New York Times on Japan Declaring War on United States and Britain

How to write a news post?

How to Write a News Article

Follow this step by step guide to a good article:

a. Decide what your article will be about.

b. Research (gather the materials on the topic of your article).

c. Write your article using the template below.

  • First paragraph: In the first few sentences, answer these questions! 
    Who?
    What?
    When?
    Where?
    Why?
  • Grab the reader’s attention by using an opening sentence which is a question or something unexpected!
  • Now, give the details. It is always a good idea to include one or two quotes from people you interviewed. Write in the third person (he, she, it or they). Be objective. Use active verbs so the reader feels things are really happening!
  • Last paragraph: Round off your article. Try ending with a quote or a catchy phrase!

d. Decide what appropriate illustrations/pictures will be placed.

e. Spell check your article!

f. Proof-read your article and edit where needed.

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How to write a news headline

The following are guidelines and tips for writing news headlines:

  • News headlines should be descriptive, interesting, and concise.
  • Headlines should include a noun and verb.
  • Keep the headline as brief as possible. Headlines should be short enough to fit on one line.
  • Only the first letter in the first word of the headline is uppercase. All other words in the headline are lowercase, except for proper names. Examples of proper names are “Roderick Fraser,” the “University of Alberta,” or “Edmonton.”
  • Headlines do not need to be sentences.
  • Headlines can contain punctuation, but a period should never end a title. (Question marks, if relevant, are OK.)
  • Never use “all-caps” for a title.

How to Write Headlines that Work!

Your headline is the first, and perhaps only, impression you make on a prospective reader. Without a headline or post title that turns a browser into a reader, the rest of your words may as well not even exist.

But a headline can do more than simply grab attention. A great headline can also communicate a full message to its intended audience, and it absolutely must lure the reader into your body text.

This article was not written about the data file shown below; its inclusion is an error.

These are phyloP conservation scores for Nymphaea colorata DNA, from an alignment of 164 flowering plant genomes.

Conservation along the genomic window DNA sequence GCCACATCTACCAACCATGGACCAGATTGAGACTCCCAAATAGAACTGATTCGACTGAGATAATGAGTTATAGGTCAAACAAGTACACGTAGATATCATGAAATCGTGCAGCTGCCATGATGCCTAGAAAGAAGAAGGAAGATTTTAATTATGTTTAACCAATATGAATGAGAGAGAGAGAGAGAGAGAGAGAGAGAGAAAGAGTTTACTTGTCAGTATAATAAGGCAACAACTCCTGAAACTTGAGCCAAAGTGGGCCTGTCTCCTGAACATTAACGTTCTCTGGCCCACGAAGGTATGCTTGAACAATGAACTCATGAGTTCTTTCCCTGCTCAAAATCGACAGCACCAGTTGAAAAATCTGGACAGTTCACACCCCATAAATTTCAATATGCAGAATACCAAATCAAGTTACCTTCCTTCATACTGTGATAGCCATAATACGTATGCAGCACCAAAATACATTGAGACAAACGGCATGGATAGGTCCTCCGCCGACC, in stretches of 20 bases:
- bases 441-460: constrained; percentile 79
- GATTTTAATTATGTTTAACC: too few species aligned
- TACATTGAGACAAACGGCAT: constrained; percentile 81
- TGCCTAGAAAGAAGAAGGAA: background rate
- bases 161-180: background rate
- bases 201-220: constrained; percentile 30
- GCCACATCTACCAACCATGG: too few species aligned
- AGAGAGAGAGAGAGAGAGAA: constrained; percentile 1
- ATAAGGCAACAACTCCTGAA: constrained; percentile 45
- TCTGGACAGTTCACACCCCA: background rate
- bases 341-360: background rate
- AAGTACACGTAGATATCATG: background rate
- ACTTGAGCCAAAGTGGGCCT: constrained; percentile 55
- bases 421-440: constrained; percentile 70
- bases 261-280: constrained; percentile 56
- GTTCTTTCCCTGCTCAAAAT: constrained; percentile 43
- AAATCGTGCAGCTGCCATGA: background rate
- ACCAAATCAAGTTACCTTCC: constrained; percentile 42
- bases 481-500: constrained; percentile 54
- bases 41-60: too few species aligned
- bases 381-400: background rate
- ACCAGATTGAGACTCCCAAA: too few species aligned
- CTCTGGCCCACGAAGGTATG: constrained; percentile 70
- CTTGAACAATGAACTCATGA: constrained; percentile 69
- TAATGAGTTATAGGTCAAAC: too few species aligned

At its essence, a compelling headline must promise some kind of benefit or reward for the reader, in trade for the valuable time it takes to read more.

In the Copywriter’s Handbook, Bob Bly sets forth eight time-tested headline categories that compel action and rake in sales:

  • Direct Headlines go straight to the heart of the matter, without any attempt at cleverness. Bly gives the example of Pure Silk Blouses – 30 Percent Off as a headline that states the selling proposition directly. A direct blog post title might read Free SEO E-book.
  • An Indirect Headline takes a more subtle approach. It uses curiosity to raise a question in the reader’s mind, which the body copy answers. Often a double meaning is utilized, which is useful online. An article might have the headline Fresh Bait Works Best and yet have nothing to do with fishing, because it’s actually about writing timely content that acts as link bait.
  • A News Headline is pretty self-explanatory, as long as the news itself is actually, well… news. A product announcement, an improved version, or even a content scoop can be the basis of a compelling news headline. Think Introducing Flickr 2.0 or My Exclusive Interview With Steve Jobs.
  • The How to Headline is everywhere, online and off, for one reason only – it works like a charm. Bly says that “Many advertising writers claim if you begin with the words how to, you can’t write a bad headline.” An example would be, umm… oh yes… the title of this post.
  • A Question Headline must do more than simply ask a question, it must be a question that, according to Bly, the reader can empathize with or would like to see answered. He gives this example from Psychology Today: Do You Close the Bathroom Door Even When You’re the Only One Home? Another example used way too much in Internet marketing guru-ville is Who Else Wants to Get Rich Online?
  • The Command Headline boldly tells the prospect what he needs to do, such as Exxon’s old Put a Tiger in Your Tank campaign. Bly indicates that the first word should be a strong verb demanding action, such as Subscribe to Copyblogger Today!
  • Another effective technique is called the Reason Why Headline. Your body text consists of a numbered list of product features or tips, which you then incorporate into the headline, such as Two Hundred Reasons Why Open Source Software Beats Microsoft. It’s not even necessary to include the words “reasons why.” This technique is actually the underlying strategy behind the ubiquitous blogger “list” posts, such as 8 Ways to Build Blog Traffic.
  • Finally, we have the Testimonial Headline, which is highly effective because it presents outside proof that you offer great value. This entails taking what someone else has said about you, your product or service, and using their actual words in your headline. Quotation marks let the reader know that they are reading a testimonial, which will continue in the body copy. An example might be “I Read Copyblogger First Thing Each Morning,” admits Angelina Jolie.

Hey, I can dream, can’t I?

QUICK DOWNLOAD: Check out the English version of the COBRA Handbook for Practitioners.